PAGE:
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GREGORY v. POCONO GROW FERTILIZER CORP.

United States District Court, Western District of New York


January 26, 1999

C. WESLEY GREGORY, III, ET AL., PLAINTIFFS,
v.
POCONO GROW FERTILIZER CORPORATION, ET AL., DEFENDANTS.

The opinion of the court was delivered by: Larimer, Chief Judge.

DECISION AND ORDER

Plaintiffs, C. Wesley Gregory, III ("Gregory"), C. Wesley Gregory, Jr. ("Junior"), Donald E. Gordon ("Gordon"), and Waste Stream Environmental, Inc. ("Waste Stream") (collectively "plaintiffs"), commenced this action against defendants, Pocono Grow Fertilizer Corporation ("Pocono Grow"), Bruce Ecke, and Karen Ecke (collectively "defendants"), for a declaratory judgment that no enforceable agreement exists between the parties. Pending before the Court is defendants' motion to dismiss plaintiffs' complaint for improper venue or, in the alternative, to transfer the action to the Middle District of Pennsylvania.

FACTUAL BACKGROUND

Waste Stream is a New York corporation with its principal place of business in Weedsport, New York. Waste Stream recycles bio-solids and sells products and services to the wastewater treatment industry in the Northeast United States. All the shares of Waste Stream were owned by Gregory, who resides in New York, Junior, who resides in Massachusetts, and Gordon, who resides in Maryland.

Pocono Grow is a Pennsylvania corporation with its principal place of business in Stroudsberg, Pennsylvania. Pocono Grow owns the permits and licenses necessary to construct and operate a waste treatment and recycling facility in East Stroudsberg, Pennsylvania. All the shares of Pocono Grow are owned by Bruce and Karen Ecke, who reside in Pennsylvania.

The undisputed facts on this motion establish that the parties began discussing a potential business relationship in February 1997. They conducted these negotiations between New York and Pennsylvania by telephone, facsimile, and mail. Additionally, one face-to-face meeting occurred between Gregory and the Eckes in Pennsylvania during the summer or fall of 1997.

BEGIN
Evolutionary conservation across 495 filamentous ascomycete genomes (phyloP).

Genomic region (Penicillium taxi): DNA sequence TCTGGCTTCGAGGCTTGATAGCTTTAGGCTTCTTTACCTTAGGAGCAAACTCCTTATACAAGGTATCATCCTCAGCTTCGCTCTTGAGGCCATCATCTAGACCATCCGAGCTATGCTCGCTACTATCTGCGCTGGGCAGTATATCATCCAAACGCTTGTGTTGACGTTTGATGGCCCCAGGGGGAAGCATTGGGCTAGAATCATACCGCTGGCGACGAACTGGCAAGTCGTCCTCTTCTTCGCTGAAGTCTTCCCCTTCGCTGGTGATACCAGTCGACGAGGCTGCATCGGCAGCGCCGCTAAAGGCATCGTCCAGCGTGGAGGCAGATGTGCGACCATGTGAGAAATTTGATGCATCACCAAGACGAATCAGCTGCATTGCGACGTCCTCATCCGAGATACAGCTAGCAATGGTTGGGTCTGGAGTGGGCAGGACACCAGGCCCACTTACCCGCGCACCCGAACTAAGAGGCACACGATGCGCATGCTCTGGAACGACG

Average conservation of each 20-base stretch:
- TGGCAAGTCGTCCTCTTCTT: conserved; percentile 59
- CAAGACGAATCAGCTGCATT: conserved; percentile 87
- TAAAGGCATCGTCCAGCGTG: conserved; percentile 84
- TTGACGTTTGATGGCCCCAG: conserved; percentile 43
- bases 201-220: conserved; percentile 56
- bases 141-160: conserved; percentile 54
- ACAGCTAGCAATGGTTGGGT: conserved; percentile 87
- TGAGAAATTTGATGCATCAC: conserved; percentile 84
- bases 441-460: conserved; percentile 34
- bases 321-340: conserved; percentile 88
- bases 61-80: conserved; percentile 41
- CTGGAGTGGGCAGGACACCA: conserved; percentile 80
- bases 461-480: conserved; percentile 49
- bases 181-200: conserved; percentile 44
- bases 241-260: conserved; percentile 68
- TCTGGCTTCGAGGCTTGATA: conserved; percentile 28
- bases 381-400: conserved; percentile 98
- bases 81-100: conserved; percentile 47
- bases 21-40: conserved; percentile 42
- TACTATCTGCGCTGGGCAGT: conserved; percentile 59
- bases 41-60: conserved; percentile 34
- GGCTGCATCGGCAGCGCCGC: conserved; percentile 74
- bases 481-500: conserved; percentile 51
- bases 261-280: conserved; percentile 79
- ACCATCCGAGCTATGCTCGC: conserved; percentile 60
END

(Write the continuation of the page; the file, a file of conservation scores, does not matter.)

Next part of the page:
On March 12, 1998, Gregory prepared and executed a letter of intent in New York, which proposed that Waste Stream become a 50% equity owner of Pocono Grow's stock and execute an operation and maintenance agreement for the facility. This letter of intent was delivered to Bruce Ecke in Pennsylvania, signed by him on March 13, 1998, and then returned to Gregory in New York.

In April 1998, Gregory informed Pocono Grow that all the stock of Waste Stream and Earth Blends, Inc., a company affiliated with Waste Stream, had been acquired by U.S. Liquids, Inc. and U.S. Liquids Northeast, Inc. Gregory assured Pocono Grow that this stock acquisition would not have any adverse effect on Waste Stream's commitment to the facility. Gregory also indicated that in the event U.S. Liquids declined to undertake the project, the individual partners would assume Waste Stream's obligations.

On May 22, 1998, U.S. Liquids informed Pocono Grow that it did not intend to provide equity for the facility. Waste Stream's individual partners also decided that they did not want to pursue the transaction contemplated by the letter of intent.

On June 4, 1998, defendants advised the plaintiffs that they were prepared to commence litigation against Waste Stream and the individual plaintiffs for breach of the letter of intent. Plaintiffs immediately commenced this action for a declaratory judgment that there is no enforceable agreement between the parties. Defendants now move to dismiss plaintiffs' complaint for improper venue or, in the alternative, to transfer this action to the Middle District of Pennsylvania.

DISCUSSION

A. Defendants' Motion to Dismiss Pursuant to
  28 U.S.C. § 1406(a)

Defendants move to dismiss plaintiffs' complaint for improper venue pursuant to 28 U.S.C. § 1406(a). Section 1406(a) provides that "[t]he district court of a district in which is filed a case laying venue in the wrong division or district shall dismiss, or if it be in the interest of justice, transfer such case to any district or division in which it could have been brought."

Venue is this case is governed by 28 U.S.C. § 1391, which states:

  (a) A civil action wherein jurisdiction is founded
  only on diversity of citizenship may, except as
  otherwise provided by law, be brought only in (1) a
  judicial district where any defendant resides, if all
  defendants reside in the same State, (2) a judicial
  district in which a substantial part of the events or
  omissions giving rise to the claim occurred, or a
  substantial part of property that is the subject of
  the action is situated, or (3) a judicial district in
  which any defendant is subject to personal
  jurisdiction at the time the action is commenced, if
  there is no district in which the action may
  otherwise be brought.

At the outset, I must determine whether subsections (a)(1) and (a)(2) provide two independent and alternative bases for venue or whether subsection (a)(2) can be used to establish venue only if subsection (a)(1) does not apply. One court has described the issue as whether the statute should be read conjunctively or disjunctively. School Dist. of Philadelphia v. Pennsylvania Milk Mktg. Bd., 877 F. Supp. 245, 249 (E.D.Pa. 1995).